Over the course of the coming weeks and months I will be laying out the investment rules that I live and die by. These are rules that I have developed over the last ten years as both a retail and professional investor and trader:
Rule #2: Sell into strength.
Rule #3: Reduce cost basis.
Rule #4: Keep investments small.
Rule #5: Keep 80% of total invested capital in ETF’s and up to 20% in individual names.
Rule #6: Choose duration over direction.
Rule #7: Manage your winners.
Rule #8: Manage risk at order entry.
Rule #9: Increase your # of occurrences.
Rule #10: Make investments with a probability of profit > than 50%.
Selling into Strength
In rule #1 I covered what it means to “buy into weakness,” whereby you get long on down days and lean into a corrective move to the downside. This is one method that will ensure you don’t ever buy the top tick in the market. Down days and corrective moves in price are typically accompanied by an increase in volatility.
This becomes very important as we get further into investing with options, specifically selling put options. But for now just take note that it is advantageous to sell options when the markets are down and volatility is up.
As you have probably guessed by now, “selling into strength” is the inverse or opposite of “buying into weakness.” This one is a little harder to grasp for most folks because we have all been taught to buy and hold and never sell. And for the passive investor that is sound advice. However, as an opportunist and advocate of a more active investing approach, I believe you have to become comfortable exiting positions.
It’s best to have a mechanical approach to selling, thus “selling into strength.” You sell into strength by closing long positions on up days and into extended moves to the upside. This is also a great opportunity to sell covered calls against your long stock. But again, we won’t get too deep into the options stuff just yet as future posts will detail this further.
Before we move on, let me point out that most people practice the complete opposite of this rule. When the markets or a particular stock is crashing they end up selling into weakness, typically locking in losses. Fear sets in and investors imagine the stock or market is going to zero and decide to cut their losses before they have nothing left.
This action lets guys like me pick up their positions for 10-40% discounts (and happily I might add).
Let’s take a look at an example:
We will use AAPL again, since it is a stock that most people can identify and relate with. Let’s also assume that you bought AAPL post reverse-split. You were able to pick up 100 shares of AAPL stock at $99/share.
Month after month you watch AAPL stock make new highs. You love looking at your brokerage account statements. It’s been a little over a year and the stock is now trading at $130/share and you now have a 31% return.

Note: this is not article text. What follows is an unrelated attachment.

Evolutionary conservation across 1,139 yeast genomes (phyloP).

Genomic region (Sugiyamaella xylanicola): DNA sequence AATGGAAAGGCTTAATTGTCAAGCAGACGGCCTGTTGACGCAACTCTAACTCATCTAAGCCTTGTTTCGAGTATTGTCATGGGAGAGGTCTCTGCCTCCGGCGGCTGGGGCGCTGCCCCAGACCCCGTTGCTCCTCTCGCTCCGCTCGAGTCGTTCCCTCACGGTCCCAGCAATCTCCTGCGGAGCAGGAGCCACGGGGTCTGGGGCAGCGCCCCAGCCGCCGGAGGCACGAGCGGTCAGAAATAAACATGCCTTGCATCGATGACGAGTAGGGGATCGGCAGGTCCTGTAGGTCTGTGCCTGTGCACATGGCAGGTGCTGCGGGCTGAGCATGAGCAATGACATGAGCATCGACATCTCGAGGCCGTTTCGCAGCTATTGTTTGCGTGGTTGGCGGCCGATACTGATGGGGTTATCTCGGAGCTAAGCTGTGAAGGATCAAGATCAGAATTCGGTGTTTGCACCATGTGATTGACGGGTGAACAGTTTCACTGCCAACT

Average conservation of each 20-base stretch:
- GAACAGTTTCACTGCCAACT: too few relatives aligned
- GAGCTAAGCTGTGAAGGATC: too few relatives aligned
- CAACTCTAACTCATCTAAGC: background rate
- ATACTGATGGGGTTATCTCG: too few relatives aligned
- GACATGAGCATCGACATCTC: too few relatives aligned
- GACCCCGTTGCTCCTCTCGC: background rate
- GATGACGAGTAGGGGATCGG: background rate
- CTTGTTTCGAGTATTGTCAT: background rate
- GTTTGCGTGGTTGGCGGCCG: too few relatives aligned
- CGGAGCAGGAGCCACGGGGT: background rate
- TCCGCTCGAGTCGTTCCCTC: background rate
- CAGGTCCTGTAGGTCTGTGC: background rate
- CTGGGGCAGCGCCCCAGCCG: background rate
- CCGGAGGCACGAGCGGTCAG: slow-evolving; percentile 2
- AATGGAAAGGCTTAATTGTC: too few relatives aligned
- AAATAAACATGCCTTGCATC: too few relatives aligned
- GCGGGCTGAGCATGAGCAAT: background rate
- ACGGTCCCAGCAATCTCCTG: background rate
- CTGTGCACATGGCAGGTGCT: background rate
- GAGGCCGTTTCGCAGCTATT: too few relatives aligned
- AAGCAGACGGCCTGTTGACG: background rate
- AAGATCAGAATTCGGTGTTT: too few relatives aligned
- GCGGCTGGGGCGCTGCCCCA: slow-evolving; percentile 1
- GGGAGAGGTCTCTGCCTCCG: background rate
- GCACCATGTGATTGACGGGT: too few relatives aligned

There are three ways you can “sell into strength”:
1) You can place an order to sell the stock out-right, closing your position and locking in your gains at $130/share. Obviously this would mean you would no longer participate in further upside that AAPL may or may not have. Nor will you collect any future dividends.
2) You could lighten up on your position by selling only a portion of your position. If you sell 76% or 76 shares at the current $130/share price, you would take your original capital off the table, and it would only leave your profits left invested in AAPL.
3) You could sell a covered call against your position. This will allow you to reduce cost basis, continue holding the position for “some“ additional upside. Depending on the strike and duration of the call you also may continue collecting the dividend.
In scenario 3, let’s say you were able to sell a 9-month call that expires in January of 2016 at the $140 strike price for $7 ($700 in total premium collected for every 100 shares). This gives you an effective selling price of $147/share (strike price + premium received). This gives you an additional 17.5% of upside, putting your total gain around 48% if you get called away.
It also allows you to reduce your cost basis by $7/share, because you get to keep the premium collected no matter what happens. Or put another way, you now have $7 of downside protection (not including any dividends collected).
Selling into strength is a strategic way to manage your investments. And it doesn’t always mean you have to liquidate your position. Remember that no one has ever gone poor taking a profit. At some point even the most dedicated buy-and-hold investors will need to sell positions. You might as well be strategic about selling your stock (or any investment).
I think that if more dividend/buy-and-hold folks understood options a bit more, they would come to love incorporating them into their long-term investment strategy. In this rule I am specifically talking about the covered call in scenario three above. It’s a great way to reduce cost basis and enhance long-term returns.
– Gen Y Finance Guy
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